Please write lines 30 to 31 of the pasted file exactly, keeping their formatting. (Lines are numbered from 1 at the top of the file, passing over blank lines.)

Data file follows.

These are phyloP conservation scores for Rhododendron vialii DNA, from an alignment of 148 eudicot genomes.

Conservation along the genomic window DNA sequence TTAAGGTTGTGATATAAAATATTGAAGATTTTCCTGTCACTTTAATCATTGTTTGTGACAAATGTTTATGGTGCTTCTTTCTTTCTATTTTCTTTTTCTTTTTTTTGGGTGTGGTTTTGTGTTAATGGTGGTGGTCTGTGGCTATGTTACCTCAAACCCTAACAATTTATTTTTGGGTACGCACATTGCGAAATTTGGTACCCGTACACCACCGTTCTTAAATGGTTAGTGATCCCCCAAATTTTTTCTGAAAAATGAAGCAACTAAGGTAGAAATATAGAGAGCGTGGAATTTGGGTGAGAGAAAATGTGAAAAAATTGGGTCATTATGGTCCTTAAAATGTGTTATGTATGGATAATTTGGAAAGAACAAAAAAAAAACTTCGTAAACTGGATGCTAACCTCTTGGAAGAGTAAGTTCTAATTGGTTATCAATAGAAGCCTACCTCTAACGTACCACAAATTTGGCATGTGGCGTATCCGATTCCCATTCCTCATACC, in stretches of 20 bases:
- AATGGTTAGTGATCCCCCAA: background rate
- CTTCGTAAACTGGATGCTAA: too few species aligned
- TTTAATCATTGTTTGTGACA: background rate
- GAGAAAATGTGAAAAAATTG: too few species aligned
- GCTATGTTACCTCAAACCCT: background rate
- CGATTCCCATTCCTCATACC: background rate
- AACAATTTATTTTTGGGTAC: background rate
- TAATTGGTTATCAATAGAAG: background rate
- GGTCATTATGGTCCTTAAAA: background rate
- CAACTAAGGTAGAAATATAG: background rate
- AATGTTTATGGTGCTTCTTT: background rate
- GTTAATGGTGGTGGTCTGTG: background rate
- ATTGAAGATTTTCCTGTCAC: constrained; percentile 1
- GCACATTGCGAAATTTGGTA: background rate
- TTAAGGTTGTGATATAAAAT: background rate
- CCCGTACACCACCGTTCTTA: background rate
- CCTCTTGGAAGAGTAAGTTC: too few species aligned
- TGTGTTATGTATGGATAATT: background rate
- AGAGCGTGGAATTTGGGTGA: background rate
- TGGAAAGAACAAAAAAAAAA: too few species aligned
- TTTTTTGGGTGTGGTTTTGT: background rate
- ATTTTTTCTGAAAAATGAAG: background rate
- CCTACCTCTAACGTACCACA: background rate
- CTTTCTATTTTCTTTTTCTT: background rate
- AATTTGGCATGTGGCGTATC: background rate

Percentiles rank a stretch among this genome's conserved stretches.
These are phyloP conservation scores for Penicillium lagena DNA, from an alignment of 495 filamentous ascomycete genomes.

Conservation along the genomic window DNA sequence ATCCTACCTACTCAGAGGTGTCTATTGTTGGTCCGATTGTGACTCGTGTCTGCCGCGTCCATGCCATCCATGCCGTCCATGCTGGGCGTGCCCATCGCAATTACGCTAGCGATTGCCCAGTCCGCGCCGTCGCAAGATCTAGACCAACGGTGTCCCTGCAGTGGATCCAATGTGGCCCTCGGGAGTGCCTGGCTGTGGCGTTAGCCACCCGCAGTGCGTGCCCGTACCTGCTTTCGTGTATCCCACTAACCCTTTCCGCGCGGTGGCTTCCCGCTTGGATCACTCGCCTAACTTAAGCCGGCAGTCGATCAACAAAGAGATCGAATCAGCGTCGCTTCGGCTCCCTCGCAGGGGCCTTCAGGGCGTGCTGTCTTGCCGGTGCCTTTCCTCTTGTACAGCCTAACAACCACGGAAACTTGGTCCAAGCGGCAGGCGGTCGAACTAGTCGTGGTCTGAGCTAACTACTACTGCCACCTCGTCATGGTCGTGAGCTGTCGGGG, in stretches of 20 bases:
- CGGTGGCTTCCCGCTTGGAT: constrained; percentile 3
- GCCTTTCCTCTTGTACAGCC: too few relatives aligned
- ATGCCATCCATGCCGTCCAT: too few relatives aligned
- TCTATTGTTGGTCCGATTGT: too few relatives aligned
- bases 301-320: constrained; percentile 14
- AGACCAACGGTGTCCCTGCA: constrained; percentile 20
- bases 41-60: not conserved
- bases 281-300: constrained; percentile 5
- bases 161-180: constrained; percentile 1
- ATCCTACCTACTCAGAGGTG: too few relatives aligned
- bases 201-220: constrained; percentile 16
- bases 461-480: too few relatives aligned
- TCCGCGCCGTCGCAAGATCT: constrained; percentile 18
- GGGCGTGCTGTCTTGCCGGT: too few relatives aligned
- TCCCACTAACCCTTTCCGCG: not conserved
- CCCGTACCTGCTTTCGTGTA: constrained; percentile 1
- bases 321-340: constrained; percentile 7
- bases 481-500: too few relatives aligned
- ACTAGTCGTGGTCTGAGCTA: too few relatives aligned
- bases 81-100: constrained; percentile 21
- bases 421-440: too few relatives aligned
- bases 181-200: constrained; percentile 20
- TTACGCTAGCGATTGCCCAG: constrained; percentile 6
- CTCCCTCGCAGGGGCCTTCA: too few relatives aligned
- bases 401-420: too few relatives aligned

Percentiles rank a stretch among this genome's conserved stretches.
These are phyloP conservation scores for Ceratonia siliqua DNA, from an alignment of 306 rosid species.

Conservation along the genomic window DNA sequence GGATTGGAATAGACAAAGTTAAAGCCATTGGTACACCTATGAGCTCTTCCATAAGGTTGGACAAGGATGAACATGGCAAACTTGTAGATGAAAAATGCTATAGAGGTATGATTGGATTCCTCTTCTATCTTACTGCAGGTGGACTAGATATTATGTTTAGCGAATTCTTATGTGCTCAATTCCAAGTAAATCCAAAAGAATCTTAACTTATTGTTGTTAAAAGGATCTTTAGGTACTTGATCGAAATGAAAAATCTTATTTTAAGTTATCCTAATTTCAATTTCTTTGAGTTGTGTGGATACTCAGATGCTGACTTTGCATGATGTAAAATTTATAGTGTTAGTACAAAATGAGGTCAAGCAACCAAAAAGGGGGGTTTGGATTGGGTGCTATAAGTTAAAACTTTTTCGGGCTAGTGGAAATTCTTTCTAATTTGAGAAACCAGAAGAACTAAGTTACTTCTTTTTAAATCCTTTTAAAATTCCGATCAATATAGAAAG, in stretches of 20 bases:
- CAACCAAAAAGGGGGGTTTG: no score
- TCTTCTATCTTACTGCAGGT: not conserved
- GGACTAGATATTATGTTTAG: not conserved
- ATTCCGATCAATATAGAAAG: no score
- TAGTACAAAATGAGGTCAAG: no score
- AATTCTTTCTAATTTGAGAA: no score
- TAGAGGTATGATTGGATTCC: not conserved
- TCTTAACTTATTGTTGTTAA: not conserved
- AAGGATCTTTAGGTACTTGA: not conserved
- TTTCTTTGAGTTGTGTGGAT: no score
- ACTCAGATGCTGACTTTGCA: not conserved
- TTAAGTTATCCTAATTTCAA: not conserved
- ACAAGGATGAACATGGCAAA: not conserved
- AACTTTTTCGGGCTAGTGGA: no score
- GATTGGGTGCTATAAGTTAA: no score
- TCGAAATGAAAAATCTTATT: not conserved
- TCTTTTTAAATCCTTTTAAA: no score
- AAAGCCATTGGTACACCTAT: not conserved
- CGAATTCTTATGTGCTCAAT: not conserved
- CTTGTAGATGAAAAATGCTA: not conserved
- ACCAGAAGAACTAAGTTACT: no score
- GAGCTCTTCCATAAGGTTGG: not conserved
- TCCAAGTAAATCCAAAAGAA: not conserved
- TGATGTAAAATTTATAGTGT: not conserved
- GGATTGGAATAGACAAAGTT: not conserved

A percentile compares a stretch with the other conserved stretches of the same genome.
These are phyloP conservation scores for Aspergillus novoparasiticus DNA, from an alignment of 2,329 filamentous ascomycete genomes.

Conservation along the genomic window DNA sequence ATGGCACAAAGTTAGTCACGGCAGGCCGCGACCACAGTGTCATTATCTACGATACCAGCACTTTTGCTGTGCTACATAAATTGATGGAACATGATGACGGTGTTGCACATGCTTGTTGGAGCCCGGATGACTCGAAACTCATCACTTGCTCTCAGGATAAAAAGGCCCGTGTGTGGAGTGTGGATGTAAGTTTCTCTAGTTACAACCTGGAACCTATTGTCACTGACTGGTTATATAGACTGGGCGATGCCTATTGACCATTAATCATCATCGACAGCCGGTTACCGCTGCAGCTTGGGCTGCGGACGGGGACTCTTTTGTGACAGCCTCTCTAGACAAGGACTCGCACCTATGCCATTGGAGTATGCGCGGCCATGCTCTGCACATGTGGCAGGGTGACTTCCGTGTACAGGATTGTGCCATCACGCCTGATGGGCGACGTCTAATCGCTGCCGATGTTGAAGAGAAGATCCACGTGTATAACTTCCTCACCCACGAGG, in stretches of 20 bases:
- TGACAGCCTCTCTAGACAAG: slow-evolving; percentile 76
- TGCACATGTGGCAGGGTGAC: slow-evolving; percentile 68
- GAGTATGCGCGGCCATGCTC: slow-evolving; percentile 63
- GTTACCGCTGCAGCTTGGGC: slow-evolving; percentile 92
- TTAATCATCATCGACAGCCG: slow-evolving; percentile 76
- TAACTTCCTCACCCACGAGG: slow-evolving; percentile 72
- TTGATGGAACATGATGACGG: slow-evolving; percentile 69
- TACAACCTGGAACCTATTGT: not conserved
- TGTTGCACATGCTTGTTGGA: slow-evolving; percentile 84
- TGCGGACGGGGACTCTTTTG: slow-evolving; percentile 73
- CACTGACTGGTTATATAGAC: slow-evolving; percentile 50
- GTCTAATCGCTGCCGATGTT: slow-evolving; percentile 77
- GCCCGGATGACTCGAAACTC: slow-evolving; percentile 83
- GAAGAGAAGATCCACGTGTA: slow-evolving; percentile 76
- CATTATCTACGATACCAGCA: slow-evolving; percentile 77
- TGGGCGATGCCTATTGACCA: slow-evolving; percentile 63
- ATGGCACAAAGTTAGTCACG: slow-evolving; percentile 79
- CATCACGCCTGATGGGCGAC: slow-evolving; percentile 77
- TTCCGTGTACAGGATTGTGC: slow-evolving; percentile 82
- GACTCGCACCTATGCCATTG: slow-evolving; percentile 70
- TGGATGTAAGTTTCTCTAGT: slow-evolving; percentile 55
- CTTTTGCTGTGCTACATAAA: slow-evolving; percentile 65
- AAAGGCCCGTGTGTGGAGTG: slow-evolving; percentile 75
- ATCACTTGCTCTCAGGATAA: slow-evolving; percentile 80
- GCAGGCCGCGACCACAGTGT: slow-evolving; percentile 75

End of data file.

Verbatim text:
Conservation along the genomic window DNA sequence ATCCTACCTACTCAGAGGTGTCTATTGTTGGTCCGATTGTGACTCGTGTCTGCCGCGTCCATGCCATCCATGCCGTCCATGCTGGGCGTGCCCATCGCAATTACGCTAGCGATTGCCCAGTCCGCGCCGTCGCAAGATCTAGACCAACGGTGTCCCTGCAGTGGATCCAATGTGGCCCTCGGGAGTGCCTGGCTGTGGCGTTAGCCACCCGCAGTGCGTGCCCGTACCTGCTTTCGTGTATCCCACTAACCCTTTCCGCGCGGTGGCTTCCCGCTTGGATCACTCGCCTAACTTAAGCCGGCAGTCGATCAACAAAGAGATCGAATCAGCGTCGCTTCGGCTCCCTCGCAGGGGCCTTCAGGGCGTGCTGTCTTGCCGGTGCCTTTCCTCTTGTACAGCCTAACAACCACGGAAACTTGGTCCAAGCGGCAGGCGGTCGAACTAGTCGTGGTCTGAGCTAACTACTACTGCCACCTCGTCATGGTCGTGAGCTGTCGGGG, in stretches of 20 bases:
- CGGTGGCTTCCCGCTTGGAT: constrained; percentile 3